Separate effects of macronutrient concentration and balance on plastic gut responses in locusts
- First Online:
- Cite this article as:
- Raubenheimer, D. & Bassil, K. J Comp Physiol B (2007) 177: 849. doi:10.1007/s00360-007-0180-5
- 115 Downloads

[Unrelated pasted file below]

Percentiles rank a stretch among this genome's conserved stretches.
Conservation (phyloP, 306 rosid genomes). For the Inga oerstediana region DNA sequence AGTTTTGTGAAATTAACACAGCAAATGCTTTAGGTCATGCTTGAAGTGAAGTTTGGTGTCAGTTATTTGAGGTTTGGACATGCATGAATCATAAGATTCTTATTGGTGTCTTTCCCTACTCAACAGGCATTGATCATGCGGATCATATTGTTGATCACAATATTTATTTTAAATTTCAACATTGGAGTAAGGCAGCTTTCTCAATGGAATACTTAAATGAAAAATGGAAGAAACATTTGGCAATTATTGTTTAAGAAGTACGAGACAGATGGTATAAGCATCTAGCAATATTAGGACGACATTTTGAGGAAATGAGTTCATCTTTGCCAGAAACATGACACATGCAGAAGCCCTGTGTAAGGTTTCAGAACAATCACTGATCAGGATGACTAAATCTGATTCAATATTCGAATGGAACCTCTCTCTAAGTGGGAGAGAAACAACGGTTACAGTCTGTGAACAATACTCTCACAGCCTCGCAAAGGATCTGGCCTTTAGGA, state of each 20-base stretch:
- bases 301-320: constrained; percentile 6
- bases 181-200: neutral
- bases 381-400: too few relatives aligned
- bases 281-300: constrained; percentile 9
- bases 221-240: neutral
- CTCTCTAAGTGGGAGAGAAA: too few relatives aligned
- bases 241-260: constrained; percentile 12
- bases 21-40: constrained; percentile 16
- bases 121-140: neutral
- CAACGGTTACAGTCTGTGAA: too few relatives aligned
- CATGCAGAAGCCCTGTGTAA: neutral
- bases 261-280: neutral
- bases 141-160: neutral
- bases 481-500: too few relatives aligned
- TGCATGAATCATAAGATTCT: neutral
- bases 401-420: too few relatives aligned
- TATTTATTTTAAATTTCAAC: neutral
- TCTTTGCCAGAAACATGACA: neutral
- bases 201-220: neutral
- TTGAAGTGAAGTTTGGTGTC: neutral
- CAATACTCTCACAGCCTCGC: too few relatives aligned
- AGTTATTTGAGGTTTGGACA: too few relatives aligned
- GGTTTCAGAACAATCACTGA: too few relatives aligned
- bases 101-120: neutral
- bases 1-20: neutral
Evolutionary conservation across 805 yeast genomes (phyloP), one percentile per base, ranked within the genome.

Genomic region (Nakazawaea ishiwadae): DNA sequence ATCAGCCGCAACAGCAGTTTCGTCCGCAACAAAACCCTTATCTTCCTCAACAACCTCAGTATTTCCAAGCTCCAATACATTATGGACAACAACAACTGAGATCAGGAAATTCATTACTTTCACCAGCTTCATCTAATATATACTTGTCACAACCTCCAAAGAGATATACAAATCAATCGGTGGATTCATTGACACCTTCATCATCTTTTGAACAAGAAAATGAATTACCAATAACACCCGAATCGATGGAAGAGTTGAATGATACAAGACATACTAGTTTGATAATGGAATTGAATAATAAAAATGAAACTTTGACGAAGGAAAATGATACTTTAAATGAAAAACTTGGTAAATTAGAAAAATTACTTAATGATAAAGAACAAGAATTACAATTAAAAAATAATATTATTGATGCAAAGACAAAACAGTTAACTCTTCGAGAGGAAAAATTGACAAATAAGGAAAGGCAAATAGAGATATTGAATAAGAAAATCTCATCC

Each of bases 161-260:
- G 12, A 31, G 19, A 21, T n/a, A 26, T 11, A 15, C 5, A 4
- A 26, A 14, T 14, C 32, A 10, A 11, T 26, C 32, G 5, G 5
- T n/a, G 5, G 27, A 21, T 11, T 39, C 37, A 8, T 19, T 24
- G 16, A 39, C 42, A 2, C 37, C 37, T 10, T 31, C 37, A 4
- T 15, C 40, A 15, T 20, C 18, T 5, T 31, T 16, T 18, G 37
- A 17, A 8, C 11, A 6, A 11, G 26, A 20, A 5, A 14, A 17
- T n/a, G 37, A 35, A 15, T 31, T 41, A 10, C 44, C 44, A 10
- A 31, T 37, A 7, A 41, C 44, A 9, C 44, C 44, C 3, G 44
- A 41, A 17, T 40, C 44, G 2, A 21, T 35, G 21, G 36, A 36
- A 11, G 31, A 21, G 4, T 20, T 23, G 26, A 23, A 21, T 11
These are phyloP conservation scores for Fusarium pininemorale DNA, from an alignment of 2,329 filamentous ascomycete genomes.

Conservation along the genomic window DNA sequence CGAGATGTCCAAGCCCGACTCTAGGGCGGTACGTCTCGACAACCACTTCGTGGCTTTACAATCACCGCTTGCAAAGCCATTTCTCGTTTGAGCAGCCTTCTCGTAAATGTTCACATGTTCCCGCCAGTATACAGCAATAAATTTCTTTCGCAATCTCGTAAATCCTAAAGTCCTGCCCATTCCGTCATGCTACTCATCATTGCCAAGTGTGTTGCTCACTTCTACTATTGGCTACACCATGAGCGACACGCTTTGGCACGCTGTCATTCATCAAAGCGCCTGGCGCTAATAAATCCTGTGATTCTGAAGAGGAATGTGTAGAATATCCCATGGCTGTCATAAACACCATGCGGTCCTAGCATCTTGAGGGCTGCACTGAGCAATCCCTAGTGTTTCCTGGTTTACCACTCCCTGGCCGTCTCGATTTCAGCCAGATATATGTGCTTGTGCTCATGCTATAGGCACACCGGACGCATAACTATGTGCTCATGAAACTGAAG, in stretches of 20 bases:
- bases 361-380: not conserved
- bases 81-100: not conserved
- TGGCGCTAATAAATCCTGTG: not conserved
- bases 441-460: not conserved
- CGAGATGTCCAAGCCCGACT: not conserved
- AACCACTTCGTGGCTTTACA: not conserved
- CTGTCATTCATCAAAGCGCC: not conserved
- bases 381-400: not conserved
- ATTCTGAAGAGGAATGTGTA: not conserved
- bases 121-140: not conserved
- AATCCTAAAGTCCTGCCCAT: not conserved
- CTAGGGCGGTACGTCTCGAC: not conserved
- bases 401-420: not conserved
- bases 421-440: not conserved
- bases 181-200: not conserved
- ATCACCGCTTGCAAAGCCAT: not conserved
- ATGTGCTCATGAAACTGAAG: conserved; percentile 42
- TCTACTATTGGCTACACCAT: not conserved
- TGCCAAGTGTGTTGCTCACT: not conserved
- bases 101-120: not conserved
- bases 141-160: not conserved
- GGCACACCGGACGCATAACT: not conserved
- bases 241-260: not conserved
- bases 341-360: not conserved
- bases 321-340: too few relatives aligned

It is well established that animal guts are phenotypically plastic, adjusting inter-alia to diet quality. However, the relative contributions due to the two principal dimensions of diet “quality”—nutrient concentration and nutrient balance—remain to be teased apart. We report an experiment using synthetic foods in which the balance and overall concentration (in relation to indigestible cellulose) of protein and digestible carbohydrate were varied orthogonally, and the effects on the dry mass of locust guts measured. There were three principal results: (1) larger guts were associated with dilute compared with concentrated diets, suggesting a compensatory response to ameliorate the impact of reduced diet quality; (2) there was, by contrast, an anti-compensatory response to nutrient imbalance, where larger guts were associated with surplus protein intake; (3) the experimental group given the food that contained low protein and low cellulose, the composition that predicted the smallest guts, showed a bimodal response in which half of the insects had guts that were larger than expected for their cellulose intake, suggesting that they were able to respond to a protein-related cue in the absence of significant dietary fibre. We discuss these results in relation to regulatory theory.